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How would a European Super League affect the League of Ireland?

The idea of a European super league is doing the rounds again, as it does every few years. The latest floating of the idea seems to have stemmed from a February meeting of the ECA [European Club Association, the body that represents more than 200 clubs within UEFA], where some clubs expressed the need for a review of the current Champions League format [in other words the formation of a European super league].

In the very short term it is an impossibility [nothing can happen until the current TV deal expires in 2018] but the rich clubs and their super-wealthy owners will not stop until they get the ideal model for their ‘product’, namely a European super league. If and when it ever happens then football at that level will cease to be about football, and become solely about money.

You might say that football is already about money for the big clubs, but at least they still play in their own domestic league, where they represent an area or city. They can only get into the Champions League by finishing in a qualification place, so the football counts for a lot and money can’t buy a Champions League spot. It can buy you expensive players and they will most likely see you into a qualification spot, but it’s not a guarantee. Manchester United was a recent example – the unthinkable happened and they didn’t make the Champions League for 2014-2015, thanks to David Moyes’ lackluster stewardship in 2013-2014.

United missing out like that is also the fear of the other super-elite clubs. Back in the day you had to win your own domestic league to get into the European Cup. Now you just need top three or top four finishes, depending on your country’s allocation. But that is still not good enough for the moneybags crew, who want a guarantee of being involved in the elite tournament every year, regardless of domestic performance. In a sense this is putting a gun to the head of UEFA – change the rules or face a breakaway. The Premier League itself used a similar tactic when it broke away from the Football League in 1992.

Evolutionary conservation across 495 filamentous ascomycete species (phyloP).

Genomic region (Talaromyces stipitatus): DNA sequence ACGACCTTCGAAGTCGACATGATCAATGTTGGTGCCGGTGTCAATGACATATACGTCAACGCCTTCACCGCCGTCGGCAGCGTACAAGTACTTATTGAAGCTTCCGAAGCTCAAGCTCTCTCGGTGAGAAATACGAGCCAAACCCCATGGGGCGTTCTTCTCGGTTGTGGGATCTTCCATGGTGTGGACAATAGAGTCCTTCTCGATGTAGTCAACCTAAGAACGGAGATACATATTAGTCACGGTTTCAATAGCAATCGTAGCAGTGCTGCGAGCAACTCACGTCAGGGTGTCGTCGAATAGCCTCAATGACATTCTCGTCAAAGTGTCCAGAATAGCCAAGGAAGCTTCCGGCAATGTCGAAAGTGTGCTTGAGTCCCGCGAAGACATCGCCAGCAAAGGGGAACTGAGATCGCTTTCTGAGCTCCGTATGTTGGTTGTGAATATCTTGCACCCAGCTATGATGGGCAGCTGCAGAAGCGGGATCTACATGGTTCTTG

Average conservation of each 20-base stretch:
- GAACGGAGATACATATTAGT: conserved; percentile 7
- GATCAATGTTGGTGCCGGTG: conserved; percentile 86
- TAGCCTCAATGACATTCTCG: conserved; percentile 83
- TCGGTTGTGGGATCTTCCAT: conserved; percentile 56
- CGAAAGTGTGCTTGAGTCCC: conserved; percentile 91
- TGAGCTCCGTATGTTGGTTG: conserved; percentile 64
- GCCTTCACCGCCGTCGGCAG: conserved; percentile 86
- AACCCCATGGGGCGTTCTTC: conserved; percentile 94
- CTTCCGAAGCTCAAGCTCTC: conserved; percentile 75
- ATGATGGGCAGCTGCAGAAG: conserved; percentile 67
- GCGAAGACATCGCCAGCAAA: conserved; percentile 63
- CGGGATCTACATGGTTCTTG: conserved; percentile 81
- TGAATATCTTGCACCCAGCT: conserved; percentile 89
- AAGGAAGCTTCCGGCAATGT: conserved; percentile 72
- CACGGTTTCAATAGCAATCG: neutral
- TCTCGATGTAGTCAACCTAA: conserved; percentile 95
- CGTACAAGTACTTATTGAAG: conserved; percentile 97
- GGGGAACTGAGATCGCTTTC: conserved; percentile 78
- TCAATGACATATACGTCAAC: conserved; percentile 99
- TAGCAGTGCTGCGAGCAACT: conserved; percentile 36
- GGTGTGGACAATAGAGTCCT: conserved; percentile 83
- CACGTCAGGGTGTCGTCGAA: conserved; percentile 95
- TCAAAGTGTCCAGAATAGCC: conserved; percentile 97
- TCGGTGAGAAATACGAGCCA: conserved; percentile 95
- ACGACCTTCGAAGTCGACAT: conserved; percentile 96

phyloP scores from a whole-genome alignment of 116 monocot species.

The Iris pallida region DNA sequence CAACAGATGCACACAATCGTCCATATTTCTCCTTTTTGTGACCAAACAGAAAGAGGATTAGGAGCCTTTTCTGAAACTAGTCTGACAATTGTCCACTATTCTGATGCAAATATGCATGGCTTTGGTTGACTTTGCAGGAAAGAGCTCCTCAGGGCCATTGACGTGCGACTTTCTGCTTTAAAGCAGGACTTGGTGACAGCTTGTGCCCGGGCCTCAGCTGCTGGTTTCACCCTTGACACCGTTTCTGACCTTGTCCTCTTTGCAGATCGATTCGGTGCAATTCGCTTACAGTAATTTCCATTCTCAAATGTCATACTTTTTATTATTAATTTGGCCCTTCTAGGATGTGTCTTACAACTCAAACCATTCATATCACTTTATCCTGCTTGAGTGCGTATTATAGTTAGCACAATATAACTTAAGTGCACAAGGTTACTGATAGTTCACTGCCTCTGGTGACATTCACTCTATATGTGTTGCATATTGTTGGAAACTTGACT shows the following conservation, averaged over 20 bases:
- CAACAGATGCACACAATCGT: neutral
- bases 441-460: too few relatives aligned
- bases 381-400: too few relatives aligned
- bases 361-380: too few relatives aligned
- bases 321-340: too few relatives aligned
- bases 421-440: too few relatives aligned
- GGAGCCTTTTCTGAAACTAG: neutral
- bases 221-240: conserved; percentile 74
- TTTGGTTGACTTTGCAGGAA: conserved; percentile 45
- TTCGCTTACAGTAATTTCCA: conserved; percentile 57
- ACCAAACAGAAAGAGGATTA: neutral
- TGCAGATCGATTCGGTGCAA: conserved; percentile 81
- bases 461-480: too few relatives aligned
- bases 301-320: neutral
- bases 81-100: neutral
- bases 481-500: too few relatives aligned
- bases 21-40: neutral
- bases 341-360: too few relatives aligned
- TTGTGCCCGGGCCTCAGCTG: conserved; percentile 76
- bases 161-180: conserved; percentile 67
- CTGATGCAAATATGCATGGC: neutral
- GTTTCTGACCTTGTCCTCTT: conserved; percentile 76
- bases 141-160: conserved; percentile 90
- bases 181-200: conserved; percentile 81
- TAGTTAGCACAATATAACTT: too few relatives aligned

Globalisation means that a super league, made up possibly of the 20 top teams from England, Spain, Italy, Germany, France and Portugal, would be a hugely attractive commodity to market around the globe, maybe even playing some games in markets like China and the US where the brand is growing. Maybe throw in some emerging markets too like India and Brazil.

Personally I won’t be tuning in to watch this kind of franchise football if it ever comes to pass. It will be a bridge to far for me, football finally completely cut adrift from the moorings of the ordinary fan into a commercial stratosphere. In a way it could nearly be a good thing for leagues like our own. Surely people will see that the product they are being sold is just a charade, a sham of commerce and commercial opportunity. Maybe they’ll hanker after something real and turn up at Dalymount Park, The Brandywell or The Carlisle Grounds.

Brian Quigley

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